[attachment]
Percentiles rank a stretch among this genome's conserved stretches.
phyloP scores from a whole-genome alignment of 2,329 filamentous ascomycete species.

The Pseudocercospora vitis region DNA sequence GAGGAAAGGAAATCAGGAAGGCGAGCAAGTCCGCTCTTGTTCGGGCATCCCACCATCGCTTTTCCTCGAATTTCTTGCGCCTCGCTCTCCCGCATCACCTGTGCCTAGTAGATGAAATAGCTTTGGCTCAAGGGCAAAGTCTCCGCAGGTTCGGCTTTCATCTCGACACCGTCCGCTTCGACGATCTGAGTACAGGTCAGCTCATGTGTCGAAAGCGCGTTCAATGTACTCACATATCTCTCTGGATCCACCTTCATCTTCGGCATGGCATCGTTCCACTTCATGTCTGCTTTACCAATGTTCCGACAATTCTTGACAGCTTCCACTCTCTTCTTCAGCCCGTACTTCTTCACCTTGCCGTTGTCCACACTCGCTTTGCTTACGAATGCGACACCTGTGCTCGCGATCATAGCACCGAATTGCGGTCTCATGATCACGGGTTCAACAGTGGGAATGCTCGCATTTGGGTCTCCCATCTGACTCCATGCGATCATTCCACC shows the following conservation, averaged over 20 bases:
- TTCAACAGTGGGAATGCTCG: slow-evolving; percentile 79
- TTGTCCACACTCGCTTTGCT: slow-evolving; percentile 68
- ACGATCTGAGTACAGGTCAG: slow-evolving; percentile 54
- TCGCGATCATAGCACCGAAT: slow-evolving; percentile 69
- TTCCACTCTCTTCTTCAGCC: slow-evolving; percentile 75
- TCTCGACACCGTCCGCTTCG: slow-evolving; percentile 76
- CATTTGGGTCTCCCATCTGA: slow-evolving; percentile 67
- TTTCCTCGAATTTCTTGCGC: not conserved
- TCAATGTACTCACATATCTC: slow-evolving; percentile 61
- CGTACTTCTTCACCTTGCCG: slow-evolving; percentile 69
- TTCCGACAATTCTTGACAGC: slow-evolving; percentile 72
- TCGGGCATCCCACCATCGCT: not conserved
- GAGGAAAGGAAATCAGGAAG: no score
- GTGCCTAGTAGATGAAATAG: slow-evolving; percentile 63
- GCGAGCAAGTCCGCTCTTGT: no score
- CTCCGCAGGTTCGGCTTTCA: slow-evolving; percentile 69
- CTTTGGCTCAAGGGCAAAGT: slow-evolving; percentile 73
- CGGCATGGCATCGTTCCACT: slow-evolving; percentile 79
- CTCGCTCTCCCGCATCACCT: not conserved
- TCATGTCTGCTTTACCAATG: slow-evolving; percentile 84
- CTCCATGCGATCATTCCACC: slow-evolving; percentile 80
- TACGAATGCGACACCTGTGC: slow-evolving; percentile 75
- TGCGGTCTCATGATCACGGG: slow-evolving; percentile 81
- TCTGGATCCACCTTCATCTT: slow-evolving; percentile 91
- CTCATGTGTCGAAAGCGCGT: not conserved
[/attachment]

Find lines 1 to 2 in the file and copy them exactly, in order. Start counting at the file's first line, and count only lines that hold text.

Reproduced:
Percentiles rank a stretch among this genome's conserved stretches.
phyloP scores from a whole-genome alignment of 2,329 filamentous ascomycete species.